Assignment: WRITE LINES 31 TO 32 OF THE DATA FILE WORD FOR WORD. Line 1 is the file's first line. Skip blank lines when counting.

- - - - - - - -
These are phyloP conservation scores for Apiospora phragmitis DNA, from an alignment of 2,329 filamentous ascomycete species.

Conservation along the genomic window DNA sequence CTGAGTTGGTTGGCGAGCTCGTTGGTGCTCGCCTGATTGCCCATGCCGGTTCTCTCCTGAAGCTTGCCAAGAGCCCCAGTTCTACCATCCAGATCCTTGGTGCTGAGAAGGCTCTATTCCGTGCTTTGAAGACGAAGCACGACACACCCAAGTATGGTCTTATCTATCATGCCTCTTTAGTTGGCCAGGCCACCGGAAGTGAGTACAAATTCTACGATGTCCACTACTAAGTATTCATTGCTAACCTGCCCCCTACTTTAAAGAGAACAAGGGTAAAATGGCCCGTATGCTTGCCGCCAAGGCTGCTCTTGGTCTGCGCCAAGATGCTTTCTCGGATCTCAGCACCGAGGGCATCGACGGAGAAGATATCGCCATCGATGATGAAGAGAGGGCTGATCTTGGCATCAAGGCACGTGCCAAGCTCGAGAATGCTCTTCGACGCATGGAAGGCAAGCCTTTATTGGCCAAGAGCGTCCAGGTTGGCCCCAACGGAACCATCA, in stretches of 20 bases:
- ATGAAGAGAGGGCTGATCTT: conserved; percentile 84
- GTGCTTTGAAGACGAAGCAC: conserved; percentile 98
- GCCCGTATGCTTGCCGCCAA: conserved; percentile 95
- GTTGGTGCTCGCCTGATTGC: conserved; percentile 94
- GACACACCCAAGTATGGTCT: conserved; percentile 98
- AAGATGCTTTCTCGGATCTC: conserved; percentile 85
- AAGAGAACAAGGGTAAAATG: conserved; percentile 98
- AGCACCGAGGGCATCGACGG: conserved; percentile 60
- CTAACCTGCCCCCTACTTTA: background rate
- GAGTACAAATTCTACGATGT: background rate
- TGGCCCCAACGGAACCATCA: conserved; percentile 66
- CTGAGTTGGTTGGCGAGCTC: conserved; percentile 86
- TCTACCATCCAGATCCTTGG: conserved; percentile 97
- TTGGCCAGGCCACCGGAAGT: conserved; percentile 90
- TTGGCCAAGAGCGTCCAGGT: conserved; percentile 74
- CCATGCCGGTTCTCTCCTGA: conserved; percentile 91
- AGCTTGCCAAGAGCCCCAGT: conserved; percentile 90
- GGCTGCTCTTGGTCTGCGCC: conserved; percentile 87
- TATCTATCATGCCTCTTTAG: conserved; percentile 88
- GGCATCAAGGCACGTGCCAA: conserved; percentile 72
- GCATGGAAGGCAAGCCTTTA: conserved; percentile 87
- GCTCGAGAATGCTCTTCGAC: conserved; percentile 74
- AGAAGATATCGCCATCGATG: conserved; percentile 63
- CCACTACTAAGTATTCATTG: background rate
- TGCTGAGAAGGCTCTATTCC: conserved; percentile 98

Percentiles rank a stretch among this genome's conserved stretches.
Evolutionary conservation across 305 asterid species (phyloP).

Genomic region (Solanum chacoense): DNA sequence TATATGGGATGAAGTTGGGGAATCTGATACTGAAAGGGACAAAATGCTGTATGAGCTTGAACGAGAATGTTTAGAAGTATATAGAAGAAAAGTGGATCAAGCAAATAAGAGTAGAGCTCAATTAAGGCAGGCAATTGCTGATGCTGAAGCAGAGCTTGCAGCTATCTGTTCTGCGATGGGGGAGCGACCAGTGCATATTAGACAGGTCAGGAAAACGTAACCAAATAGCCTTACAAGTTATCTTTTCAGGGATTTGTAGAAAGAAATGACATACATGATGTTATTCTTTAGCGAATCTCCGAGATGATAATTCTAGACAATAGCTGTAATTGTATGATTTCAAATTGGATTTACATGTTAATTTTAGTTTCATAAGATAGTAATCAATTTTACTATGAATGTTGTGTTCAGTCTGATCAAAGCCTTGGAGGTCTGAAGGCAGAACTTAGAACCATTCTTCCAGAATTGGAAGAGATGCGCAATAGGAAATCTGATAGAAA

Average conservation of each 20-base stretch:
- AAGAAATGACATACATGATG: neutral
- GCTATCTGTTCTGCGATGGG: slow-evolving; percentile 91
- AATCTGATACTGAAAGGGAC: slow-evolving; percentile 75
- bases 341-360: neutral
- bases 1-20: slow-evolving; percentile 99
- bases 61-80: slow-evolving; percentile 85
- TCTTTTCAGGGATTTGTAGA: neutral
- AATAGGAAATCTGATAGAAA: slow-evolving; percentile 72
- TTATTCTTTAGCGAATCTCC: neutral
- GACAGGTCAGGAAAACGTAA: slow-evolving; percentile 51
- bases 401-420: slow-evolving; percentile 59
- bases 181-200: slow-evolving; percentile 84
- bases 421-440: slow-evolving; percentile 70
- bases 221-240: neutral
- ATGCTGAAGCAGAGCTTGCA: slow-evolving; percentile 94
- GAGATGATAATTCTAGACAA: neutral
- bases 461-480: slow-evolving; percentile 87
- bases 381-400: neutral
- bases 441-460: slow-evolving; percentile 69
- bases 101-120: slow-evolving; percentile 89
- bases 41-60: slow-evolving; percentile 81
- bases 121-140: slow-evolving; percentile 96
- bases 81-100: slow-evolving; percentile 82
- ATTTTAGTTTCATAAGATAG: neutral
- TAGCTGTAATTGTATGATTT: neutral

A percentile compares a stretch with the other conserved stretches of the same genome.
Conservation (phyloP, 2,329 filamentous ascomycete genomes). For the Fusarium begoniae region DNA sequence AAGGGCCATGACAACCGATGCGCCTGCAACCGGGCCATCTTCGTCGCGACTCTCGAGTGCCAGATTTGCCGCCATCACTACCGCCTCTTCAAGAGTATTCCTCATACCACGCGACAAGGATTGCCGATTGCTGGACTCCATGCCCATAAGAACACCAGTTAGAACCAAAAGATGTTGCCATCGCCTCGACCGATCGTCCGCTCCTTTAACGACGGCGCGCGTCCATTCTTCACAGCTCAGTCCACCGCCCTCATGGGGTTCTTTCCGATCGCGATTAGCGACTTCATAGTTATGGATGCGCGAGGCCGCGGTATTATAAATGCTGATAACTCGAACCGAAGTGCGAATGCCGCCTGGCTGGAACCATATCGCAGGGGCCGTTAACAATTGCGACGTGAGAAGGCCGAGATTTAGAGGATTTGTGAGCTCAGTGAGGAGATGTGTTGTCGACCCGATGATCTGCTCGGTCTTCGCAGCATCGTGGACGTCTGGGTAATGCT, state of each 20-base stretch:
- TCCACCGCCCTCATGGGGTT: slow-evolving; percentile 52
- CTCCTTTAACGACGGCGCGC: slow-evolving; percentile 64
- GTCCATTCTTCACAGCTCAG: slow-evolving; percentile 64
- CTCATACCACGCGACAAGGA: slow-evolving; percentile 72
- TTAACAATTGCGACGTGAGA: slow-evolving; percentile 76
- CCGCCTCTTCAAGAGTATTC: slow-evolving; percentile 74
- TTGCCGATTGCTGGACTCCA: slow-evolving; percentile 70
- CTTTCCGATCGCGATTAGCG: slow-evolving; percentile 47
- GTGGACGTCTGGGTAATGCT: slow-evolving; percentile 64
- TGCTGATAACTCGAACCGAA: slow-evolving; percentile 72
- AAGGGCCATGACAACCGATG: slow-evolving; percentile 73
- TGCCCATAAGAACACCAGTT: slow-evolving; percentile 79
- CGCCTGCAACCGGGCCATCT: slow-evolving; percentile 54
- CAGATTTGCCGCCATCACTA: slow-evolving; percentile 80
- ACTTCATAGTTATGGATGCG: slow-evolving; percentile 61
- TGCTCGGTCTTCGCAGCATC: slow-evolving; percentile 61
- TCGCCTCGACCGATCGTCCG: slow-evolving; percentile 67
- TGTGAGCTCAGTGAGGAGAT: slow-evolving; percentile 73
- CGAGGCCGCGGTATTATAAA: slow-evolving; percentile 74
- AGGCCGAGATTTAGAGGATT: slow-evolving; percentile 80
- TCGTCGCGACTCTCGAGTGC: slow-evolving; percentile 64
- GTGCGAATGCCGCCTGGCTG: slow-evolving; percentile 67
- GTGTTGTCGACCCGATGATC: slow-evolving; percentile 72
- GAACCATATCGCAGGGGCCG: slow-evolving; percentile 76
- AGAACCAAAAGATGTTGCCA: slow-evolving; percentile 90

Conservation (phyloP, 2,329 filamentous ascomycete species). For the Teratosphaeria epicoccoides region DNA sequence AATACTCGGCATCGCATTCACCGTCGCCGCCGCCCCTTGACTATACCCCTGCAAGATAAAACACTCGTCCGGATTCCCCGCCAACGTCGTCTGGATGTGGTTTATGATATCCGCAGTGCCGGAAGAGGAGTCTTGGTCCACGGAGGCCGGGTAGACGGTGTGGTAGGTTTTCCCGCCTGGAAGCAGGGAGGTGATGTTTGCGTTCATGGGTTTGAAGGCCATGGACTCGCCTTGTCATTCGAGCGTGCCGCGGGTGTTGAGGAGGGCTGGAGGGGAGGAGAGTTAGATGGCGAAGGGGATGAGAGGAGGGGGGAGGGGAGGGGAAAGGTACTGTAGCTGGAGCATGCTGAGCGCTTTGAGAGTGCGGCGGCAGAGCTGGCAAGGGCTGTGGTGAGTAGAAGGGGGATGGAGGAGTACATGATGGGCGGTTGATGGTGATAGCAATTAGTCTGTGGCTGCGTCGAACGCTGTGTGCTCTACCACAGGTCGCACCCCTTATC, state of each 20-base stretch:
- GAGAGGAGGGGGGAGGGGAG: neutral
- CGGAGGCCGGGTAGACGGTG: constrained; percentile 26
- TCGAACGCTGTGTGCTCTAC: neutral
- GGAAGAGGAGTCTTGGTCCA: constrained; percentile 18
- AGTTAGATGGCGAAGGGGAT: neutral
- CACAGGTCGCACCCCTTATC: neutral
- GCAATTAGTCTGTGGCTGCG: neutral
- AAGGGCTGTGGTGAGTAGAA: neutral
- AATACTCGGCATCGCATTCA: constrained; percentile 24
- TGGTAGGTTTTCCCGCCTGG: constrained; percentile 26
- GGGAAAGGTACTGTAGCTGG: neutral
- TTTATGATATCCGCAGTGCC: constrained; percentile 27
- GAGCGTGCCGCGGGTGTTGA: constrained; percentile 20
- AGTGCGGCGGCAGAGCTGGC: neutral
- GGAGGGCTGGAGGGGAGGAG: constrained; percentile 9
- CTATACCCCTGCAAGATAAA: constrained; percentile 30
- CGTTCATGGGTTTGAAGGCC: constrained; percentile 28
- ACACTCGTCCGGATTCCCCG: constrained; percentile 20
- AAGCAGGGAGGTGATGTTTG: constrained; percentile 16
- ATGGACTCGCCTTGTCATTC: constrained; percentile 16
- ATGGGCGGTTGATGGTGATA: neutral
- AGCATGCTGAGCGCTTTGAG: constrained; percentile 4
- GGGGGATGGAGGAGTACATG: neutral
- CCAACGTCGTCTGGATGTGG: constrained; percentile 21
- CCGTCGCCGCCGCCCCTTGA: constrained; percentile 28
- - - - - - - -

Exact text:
Average conservation of each 20-base stretch:
- AAGAAATGACATACATGATG: neutral